In addition, in a matter related to the flow of information, the Clinton Administration is now conducting a review of documents that may shed light on human rights abuses during the Pinochet era in Chile. As Secretary of State, I am determined that the State Department continue declassifying and making available documents in this area. And I am determined to continue to do so as rapidly as possible under the administration's guidelines.
Another fundamental right spelled out in the Universal Declaration is the right to take part in government, either directly or through freely chosen representatives. To the United States, this right is basic, and we are encouraged that in recent decades, the right to democratic governance has won increasing acceptance worldwide as the cornerstone for protecting the full range of human rights.
Of course, we know that each country must come to democracy at its own speed and by its own path. But countries that have already established such systems can help. First, by defending their own freedom and that of the entire democratic community, so that no nation that enters the democratic ranks is forced, either by internal or external foes, to leave it. And second, by helping nations in transition to develop durable democratic institutions.
And that's why today, from Asia to Africa to the Andes, U.S. agencies and non-governmental organizations are training judges, drafting commercial codes, aiding civil society, and otherwise helping to assemble the nuts and bolts of freedom.
In the months ahead, we can expect many important tests of democracy. In Indonesia, for example, leaders must heed their people's desire for far-reaching political reform, heal ethnic divisions, deal fairly with the aspirations of those in East Timor and Iryan Java, and prevent further violations of human rights. In Cambodia, the new coalition government must put aside past habits of confrontation and corruption and find a way to work together based on democratic principles. And in our own hemisphere, Colombia's promising new president is determined to overcome threats posed by drug cartels, guerrillas, paramilitary forces, and poverty, and we are determined to help.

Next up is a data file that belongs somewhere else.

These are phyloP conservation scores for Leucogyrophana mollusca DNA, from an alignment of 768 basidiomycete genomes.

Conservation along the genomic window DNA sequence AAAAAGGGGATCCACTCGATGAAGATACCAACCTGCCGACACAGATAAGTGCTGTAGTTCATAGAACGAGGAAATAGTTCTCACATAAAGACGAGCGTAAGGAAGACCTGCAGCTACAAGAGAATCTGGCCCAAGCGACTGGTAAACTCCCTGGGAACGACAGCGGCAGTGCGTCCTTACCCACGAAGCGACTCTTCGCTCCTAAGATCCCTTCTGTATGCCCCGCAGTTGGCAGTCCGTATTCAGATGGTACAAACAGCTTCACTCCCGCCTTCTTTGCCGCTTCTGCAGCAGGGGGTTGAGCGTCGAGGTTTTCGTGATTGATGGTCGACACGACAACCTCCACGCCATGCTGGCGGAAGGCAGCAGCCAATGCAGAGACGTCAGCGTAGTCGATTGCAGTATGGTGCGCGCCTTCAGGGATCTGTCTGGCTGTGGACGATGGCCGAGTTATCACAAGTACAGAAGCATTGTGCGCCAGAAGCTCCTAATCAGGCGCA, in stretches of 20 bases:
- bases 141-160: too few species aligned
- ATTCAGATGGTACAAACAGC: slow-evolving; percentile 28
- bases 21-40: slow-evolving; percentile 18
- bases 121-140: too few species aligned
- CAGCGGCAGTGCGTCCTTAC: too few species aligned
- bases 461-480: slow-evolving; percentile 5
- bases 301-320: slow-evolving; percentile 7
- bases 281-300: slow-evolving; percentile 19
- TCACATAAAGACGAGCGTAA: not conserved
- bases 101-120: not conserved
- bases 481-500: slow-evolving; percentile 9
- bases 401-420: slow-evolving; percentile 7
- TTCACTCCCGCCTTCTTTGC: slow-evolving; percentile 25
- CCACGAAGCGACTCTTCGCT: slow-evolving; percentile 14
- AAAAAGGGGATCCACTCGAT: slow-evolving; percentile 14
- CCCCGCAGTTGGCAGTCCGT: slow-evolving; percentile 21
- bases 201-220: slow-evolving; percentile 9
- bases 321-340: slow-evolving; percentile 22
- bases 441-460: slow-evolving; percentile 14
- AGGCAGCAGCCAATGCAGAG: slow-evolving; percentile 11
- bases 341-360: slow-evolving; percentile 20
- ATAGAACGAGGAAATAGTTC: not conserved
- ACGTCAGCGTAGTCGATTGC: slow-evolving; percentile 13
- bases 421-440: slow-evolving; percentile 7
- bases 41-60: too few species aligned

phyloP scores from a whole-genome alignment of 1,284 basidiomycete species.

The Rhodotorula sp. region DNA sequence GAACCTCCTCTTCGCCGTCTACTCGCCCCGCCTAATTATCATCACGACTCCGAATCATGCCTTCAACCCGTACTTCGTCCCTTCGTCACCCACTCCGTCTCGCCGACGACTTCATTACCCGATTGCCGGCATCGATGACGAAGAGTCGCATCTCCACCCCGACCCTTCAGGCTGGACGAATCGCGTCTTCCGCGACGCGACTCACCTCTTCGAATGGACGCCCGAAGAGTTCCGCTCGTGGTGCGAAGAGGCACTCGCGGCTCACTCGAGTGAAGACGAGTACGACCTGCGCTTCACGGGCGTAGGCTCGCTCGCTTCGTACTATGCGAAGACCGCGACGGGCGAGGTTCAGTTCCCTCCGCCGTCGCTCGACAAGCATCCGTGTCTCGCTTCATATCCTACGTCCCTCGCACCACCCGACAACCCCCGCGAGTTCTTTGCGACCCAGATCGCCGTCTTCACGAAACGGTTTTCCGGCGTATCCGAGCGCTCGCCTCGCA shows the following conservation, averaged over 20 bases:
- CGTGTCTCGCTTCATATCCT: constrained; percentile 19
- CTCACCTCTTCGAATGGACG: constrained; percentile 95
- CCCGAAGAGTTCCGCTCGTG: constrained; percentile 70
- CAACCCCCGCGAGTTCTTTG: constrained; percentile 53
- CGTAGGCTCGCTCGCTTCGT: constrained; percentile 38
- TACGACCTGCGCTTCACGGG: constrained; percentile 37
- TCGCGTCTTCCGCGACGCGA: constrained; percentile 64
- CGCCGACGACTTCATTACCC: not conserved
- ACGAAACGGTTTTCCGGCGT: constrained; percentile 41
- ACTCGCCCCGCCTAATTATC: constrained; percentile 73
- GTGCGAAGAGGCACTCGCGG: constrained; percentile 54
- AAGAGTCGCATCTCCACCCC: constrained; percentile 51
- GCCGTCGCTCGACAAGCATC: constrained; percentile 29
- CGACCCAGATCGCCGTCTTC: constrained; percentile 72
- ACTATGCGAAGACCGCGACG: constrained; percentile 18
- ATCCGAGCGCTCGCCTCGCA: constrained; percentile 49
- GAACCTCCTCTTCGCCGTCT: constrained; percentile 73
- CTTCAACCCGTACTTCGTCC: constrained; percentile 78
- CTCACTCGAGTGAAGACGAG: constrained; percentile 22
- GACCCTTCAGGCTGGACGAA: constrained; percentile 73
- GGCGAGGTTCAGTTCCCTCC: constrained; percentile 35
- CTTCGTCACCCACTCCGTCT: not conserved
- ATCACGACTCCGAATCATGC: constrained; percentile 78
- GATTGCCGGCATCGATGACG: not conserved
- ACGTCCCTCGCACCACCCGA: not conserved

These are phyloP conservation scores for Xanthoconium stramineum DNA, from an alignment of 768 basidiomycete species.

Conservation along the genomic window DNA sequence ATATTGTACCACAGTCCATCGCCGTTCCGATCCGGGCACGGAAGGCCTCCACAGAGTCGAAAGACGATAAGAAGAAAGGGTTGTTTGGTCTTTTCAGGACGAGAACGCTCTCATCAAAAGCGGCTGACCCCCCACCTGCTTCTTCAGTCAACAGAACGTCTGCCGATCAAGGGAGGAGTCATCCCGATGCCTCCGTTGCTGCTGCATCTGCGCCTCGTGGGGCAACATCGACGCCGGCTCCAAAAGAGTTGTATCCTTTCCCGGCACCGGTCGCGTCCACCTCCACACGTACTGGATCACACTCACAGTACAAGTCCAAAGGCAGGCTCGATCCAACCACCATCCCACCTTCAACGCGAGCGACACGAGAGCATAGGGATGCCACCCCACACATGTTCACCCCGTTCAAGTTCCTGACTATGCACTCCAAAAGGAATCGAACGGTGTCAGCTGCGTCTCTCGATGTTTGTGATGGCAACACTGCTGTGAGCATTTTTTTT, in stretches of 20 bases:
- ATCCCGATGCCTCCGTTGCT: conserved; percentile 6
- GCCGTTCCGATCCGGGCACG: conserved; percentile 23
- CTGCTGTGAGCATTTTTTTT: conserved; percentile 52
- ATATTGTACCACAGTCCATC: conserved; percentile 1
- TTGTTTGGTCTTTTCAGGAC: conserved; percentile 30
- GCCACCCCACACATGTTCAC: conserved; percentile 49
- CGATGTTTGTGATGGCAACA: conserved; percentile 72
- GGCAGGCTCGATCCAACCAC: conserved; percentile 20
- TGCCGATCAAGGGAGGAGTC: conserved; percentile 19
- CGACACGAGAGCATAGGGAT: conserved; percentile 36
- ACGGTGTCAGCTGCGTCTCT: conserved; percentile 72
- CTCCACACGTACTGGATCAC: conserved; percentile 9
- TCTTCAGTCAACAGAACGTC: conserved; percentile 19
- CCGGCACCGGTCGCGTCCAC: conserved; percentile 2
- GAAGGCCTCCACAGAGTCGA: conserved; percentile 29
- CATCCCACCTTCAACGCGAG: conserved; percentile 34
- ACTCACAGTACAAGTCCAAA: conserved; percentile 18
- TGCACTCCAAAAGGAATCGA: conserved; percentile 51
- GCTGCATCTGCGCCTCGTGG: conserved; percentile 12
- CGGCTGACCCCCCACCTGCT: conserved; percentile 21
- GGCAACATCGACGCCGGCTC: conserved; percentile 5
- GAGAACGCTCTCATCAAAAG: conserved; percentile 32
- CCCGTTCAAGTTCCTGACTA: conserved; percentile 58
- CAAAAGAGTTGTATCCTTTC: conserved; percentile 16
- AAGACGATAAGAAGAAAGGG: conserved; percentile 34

In Africa, there is an opportunity for historic progress in Nigeria, the continent's largest nation. During the past two decades, military governments plundered that country's natural resources, exploited ethnic divisions, and brutally abused human rights. The new interim leadership has promised a sharp break from this sad past, and local elections will be held this week and national elections next year. Independent political parties have been allowed to register, political prisoners have been released, and noted exiles, such as Emory University professor Wole Soyinka, have returned home. The United States strongly supports these developments. Nigerians deserve to live in freedom. But the road ahead will be difficult, and Nigerians have seen promises betrayed all too often.
Nigeria's course will be determined, as it must be, by its own people. But the international community must do all it can to reinforce the movement towards a political system in which all Nigerians may participate and the rights of all are protected. This is a top priority for the administration, and I know that it is for the Carter Center as well.
As we look ahead to the new century, we can expect that, perhaps, the greatest test of democracy, human rights and the rule of law will be in China, where more than one in five of the world's people live. America has a vital interest in nonproliferation, Asian security, and the regional economy that will be affected by the choices China makes. So, we are engaged in a dialogue with Chinese leaders to expand cooperation and narrow differences. Since that dialogue began, the issue of human rights has been among the most difficult. And the importance we attach to it has been reflected both in private discussions and in the very public endorsements of democratic values by President Clinton during the recent summits in Washington and Beijing.